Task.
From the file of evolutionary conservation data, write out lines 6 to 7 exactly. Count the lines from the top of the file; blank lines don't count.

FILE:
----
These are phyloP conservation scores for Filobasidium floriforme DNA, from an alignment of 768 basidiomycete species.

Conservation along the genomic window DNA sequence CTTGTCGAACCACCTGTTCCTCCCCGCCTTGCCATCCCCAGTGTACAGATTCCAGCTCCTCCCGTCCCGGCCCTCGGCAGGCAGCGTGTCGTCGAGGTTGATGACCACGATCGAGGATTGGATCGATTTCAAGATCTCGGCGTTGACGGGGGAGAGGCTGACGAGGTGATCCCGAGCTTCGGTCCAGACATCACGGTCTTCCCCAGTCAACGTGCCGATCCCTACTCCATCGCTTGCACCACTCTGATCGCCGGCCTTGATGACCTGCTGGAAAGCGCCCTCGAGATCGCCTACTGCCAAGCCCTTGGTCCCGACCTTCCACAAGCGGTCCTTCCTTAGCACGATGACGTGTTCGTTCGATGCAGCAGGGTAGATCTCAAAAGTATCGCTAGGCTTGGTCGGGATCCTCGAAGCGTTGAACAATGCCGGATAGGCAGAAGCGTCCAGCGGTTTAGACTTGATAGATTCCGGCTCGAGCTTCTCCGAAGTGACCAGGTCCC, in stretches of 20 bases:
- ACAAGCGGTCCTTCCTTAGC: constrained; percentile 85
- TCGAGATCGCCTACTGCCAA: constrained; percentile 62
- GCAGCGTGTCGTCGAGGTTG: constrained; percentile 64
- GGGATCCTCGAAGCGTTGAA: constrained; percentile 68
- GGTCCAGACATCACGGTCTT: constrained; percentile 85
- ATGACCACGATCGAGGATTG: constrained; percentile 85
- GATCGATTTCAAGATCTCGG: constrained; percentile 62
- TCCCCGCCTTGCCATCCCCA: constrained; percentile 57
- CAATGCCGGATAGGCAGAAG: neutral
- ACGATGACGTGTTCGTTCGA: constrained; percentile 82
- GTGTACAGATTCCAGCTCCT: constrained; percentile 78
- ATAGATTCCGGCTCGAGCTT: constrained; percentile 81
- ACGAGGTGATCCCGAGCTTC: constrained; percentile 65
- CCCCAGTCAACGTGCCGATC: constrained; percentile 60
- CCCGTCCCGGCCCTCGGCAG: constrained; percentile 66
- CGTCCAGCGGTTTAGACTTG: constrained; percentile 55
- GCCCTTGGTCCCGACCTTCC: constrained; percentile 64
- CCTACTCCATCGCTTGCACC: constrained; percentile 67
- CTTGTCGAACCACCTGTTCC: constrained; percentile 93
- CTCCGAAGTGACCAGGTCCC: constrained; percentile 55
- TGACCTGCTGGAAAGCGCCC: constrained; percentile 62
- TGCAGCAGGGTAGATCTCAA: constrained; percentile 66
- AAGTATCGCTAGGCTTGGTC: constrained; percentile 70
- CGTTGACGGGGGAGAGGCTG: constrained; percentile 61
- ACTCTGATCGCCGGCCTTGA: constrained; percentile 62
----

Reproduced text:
- GGGATCCTCGAAGCGTTGAA: constrained; percentile 68
- GGTCCAGACATCACGGTCTT: constrained; percentile 85